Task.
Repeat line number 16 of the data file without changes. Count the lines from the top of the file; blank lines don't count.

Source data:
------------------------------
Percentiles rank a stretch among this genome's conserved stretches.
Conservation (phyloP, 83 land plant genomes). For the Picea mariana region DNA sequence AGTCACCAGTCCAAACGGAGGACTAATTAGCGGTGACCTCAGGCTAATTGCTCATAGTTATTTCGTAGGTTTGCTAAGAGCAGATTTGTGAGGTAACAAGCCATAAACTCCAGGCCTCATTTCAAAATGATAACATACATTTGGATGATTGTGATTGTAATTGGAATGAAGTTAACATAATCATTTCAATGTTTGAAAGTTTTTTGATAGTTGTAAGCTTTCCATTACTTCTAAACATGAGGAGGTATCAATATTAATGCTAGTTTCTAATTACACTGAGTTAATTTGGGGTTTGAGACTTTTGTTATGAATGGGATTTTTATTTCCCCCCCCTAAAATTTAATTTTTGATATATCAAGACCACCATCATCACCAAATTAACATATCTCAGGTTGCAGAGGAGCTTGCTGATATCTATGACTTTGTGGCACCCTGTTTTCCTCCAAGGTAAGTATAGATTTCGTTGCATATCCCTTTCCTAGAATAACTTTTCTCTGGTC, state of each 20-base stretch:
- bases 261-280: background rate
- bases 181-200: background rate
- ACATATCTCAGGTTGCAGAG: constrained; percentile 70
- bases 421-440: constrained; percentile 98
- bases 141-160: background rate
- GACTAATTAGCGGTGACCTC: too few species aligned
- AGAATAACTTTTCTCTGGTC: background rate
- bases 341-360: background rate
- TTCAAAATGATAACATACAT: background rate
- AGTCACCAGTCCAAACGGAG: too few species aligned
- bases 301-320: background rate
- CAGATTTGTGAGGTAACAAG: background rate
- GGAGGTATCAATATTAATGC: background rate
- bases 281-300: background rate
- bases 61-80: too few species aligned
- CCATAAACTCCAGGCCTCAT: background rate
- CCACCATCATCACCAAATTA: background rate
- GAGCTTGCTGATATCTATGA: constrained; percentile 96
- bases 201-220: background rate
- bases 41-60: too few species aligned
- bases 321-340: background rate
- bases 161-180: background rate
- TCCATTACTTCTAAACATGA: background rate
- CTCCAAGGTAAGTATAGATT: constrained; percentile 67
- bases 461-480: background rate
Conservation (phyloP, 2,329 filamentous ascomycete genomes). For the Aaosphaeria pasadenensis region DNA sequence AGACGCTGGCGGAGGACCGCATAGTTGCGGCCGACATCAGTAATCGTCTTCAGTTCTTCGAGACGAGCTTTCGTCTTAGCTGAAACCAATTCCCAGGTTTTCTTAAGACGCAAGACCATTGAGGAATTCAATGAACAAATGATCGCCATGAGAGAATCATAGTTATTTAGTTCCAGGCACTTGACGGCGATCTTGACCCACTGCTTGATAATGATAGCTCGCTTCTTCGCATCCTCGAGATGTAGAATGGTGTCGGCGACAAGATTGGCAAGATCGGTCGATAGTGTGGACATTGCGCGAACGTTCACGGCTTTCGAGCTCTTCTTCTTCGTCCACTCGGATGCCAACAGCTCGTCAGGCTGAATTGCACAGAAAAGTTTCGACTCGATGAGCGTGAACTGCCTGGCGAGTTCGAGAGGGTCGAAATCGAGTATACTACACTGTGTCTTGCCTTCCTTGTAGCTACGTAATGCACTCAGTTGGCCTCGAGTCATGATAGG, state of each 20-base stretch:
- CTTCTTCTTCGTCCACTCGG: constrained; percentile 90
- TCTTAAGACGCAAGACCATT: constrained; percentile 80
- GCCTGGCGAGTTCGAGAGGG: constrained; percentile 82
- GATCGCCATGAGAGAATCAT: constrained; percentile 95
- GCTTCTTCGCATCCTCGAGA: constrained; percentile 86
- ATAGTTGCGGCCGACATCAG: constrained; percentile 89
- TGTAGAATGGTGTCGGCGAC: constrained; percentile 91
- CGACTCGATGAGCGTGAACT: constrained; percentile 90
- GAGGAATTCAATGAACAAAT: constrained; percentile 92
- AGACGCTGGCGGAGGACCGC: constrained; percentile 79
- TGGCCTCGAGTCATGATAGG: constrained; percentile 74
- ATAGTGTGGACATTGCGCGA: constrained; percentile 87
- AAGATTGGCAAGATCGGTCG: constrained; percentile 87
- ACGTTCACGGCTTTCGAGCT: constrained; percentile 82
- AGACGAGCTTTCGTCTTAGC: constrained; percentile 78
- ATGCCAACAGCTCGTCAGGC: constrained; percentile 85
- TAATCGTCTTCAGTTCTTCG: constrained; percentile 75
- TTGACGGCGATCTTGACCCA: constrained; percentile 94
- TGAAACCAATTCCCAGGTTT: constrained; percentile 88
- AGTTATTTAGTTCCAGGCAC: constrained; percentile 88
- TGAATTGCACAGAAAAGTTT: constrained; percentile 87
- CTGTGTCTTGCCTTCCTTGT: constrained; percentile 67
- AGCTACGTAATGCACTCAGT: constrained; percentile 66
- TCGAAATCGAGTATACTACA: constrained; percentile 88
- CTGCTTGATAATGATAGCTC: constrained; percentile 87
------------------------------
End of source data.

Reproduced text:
- bases 281-300: background rate